Manteo event celebrates King's courage and perseverance

Speaking at the 28th annual Dare County Martin Luther King, Jr. Birthday Celebration on Saturday, Jan. 12, Dare County Board of Commissioners Chairman Bob Woodard honored the civil rights champion's vision, courage and indomitable perseverance.

"He awoke the American conscience,” Woodard declared. “He opened blind eyes to grave injustices. He fought against so many obstacles, [creating] the moral consensus that led to the Voting Rights Act, our nation's blueprint for freedom and equality...We honor Dr. King for his dream and his passion."

Woodard was introduced by the event's organizer, Michael Lewis, who took over the planning and preparation from his parents, Ruth and Clarence Lewis, who served as the Martin Luther King Birthday Celebration Committee Chairs for 27 years.

"Years ago, when this program was started, there was nothing for African Americans in Dare County. And the program was born," Lewis recalled. Expressing his gratitude for the community support through the years that has kept the program alive, "and kept the dream alive," Lewis said this year marked an effort "to make the program as diverse as possible, just as Dr. King would have."

As part of the event at the Dare County Center in Manteo, George Lurie, lay leader of the Jewish Community of the Outer Banks, read verses focusing on seeking God's peace and justice from Psalm 46, Deuteronomy 16 and Psalm 101.

Promise Armstrong

A highlight of the program was the recitation by four-year-old Promise Armstrong from Creswell of Rev. William Holmes Borders' poem, "I am somebody.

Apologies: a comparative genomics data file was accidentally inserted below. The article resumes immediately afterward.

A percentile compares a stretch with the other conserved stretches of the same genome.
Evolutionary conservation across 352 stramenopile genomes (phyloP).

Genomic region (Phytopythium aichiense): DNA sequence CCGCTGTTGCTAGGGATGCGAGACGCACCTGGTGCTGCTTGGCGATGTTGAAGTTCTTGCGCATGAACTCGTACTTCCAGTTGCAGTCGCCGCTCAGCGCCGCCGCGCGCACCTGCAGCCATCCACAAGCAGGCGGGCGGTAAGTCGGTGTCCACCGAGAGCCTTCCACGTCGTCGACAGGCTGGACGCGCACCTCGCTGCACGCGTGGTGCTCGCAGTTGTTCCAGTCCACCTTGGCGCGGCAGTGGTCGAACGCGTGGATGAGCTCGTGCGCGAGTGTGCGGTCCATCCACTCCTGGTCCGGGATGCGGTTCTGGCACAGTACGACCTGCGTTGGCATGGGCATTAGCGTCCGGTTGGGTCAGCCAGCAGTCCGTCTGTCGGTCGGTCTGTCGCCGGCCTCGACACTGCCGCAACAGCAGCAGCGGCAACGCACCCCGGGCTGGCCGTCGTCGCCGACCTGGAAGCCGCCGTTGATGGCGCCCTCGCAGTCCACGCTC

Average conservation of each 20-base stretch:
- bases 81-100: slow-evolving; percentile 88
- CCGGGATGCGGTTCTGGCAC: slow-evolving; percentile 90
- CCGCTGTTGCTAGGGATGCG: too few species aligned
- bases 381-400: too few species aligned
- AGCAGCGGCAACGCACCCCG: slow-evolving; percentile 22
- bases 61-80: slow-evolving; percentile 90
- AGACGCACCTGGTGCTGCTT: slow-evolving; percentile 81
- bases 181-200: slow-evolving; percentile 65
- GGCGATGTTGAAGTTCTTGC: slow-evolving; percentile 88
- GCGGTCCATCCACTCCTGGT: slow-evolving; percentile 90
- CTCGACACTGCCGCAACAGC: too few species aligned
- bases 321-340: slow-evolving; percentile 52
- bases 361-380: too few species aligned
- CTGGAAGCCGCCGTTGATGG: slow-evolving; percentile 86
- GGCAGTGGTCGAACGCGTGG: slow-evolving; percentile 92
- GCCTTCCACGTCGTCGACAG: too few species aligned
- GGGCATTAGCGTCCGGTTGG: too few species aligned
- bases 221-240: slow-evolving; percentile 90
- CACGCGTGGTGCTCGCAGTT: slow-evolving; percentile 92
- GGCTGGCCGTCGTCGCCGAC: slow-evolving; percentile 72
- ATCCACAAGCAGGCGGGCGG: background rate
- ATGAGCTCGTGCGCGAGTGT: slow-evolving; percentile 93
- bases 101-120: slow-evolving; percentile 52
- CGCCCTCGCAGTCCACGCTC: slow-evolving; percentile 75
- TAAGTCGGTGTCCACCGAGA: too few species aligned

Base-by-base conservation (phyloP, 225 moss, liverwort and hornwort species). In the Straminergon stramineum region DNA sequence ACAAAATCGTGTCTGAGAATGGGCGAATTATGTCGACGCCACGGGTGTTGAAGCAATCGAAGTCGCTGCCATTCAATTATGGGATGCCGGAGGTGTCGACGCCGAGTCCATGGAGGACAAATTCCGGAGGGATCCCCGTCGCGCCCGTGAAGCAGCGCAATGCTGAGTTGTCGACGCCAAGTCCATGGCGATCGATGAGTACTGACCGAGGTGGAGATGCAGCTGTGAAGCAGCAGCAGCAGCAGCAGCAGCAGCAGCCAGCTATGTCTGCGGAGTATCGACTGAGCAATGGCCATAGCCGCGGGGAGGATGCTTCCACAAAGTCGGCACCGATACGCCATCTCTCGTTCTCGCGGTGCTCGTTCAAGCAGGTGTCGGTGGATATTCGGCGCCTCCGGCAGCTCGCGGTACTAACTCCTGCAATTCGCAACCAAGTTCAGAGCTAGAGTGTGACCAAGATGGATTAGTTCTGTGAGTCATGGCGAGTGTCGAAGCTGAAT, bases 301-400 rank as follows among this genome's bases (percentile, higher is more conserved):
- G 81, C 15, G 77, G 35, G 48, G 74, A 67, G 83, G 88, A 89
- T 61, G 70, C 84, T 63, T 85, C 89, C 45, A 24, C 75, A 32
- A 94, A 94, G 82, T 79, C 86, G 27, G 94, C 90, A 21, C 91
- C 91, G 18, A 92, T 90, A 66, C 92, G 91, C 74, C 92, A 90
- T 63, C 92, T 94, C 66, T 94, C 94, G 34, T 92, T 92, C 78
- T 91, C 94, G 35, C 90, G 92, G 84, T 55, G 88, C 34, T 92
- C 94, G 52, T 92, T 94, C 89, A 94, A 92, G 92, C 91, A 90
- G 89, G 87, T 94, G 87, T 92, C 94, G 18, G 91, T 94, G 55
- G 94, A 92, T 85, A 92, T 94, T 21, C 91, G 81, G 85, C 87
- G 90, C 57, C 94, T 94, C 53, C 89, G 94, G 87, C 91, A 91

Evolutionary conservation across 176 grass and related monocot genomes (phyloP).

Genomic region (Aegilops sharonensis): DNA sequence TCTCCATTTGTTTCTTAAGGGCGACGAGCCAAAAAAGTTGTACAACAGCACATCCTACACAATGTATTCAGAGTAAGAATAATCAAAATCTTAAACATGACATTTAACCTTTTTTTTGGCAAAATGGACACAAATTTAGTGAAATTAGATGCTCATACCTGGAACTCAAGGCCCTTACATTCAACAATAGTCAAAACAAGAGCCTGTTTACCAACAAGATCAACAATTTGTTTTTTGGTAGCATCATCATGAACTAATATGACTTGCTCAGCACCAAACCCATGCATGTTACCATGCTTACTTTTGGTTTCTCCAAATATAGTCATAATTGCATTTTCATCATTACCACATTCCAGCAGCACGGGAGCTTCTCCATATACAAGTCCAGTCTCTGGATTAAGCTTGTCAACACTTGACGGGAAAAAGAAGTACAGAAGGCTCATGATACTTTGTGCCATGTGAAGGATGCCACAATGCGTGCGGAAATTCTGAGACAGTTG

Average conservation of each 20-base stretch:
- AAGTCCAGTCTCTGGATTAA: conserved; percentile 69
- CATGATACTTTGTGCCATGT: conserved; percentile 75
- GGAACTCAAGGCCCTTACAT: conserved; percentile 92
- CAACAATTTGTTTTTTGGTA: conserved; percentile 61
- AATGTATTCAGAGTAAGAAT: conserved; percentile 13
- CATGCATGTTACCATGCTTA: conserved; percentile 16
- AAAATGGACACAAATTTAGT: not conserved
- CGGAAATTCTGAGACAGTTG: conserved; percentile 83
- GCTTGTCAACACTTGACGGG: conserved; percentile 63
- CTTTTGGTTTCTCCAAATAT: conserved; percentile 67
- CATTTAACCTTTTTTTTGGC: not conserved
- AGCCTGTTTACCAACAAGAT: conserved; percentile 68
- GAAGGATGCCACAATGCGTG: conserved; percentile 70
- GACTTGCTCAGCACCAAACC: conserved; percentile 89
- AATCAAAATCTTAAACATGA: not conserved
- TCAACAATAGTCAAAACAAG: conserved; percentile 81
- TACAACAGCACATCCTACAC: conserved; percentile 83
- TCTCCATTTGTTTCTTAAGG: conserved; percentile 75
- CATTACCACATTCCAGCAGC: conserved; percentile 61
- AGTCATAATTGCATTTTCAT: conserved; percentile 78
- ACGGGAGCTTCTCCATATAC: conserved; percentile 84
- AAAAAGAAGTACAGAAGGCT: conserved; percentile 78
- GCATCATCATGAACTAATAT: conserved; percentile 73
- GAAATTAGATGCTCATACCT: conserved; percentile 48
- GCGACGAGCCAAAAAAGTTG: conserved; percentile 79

Musical selections were presented by the Echoes of Heritage and Source Church's Robert Flowers. A highlight of the program was the recitation by four-year-old Promise Armstrong from Creswell of Rev. William Holmes Borders' poem, "I am somebody."

At the end of the program, before gathering for a fellowship meal, the audience formed a circle around the auditorium, joined hands and sang "Lift Every Voice and Sing."

During his remarks, Woodard reviewed the courage and perseverance that marked a month-long series of marches from Selma to Montgomery, Alabama in 1965 in the face of brutal acts of violence by the Ku Klux Klan, sheriff's deputies and Alabama State Troopers.

During the infamous Bloody Sunday police attack with tear gas and billy clubs that resulted in 16 marchers being hospitalized, he recounted that, "King called for volunteers throughout the entire nation to come to Selma for another march." Noting the sheer scale of violence and King's call for two more marches, Woodard said: "The Reverend don't give up!"

At the conclusion of a five-day march on March 25, 1965, Woodard said, King delivered his "Our God is marching on" speech on the steps of the state capitol of Alabama. The speech is also known as the "How long, not long" speech. The speech and the marches directly paved the way for Congress's passage of the landmark Voting Rights Act that August.

His voice rising in tribute to King, Woodard quoted his words: "However difficult this moment, however frustrating this hour, it will not be long, because truth crushed to earth will rise again. How long? Not long, because no lie can live forever."

While acknowledging the civil rights progress in the decades since those turbulent days, Woodard also declared that, "We still have further to go to reach the Promised Land of racial harmony, equality and opportunity. Our work is far from done."


Editor, Outer Banks Sentinel

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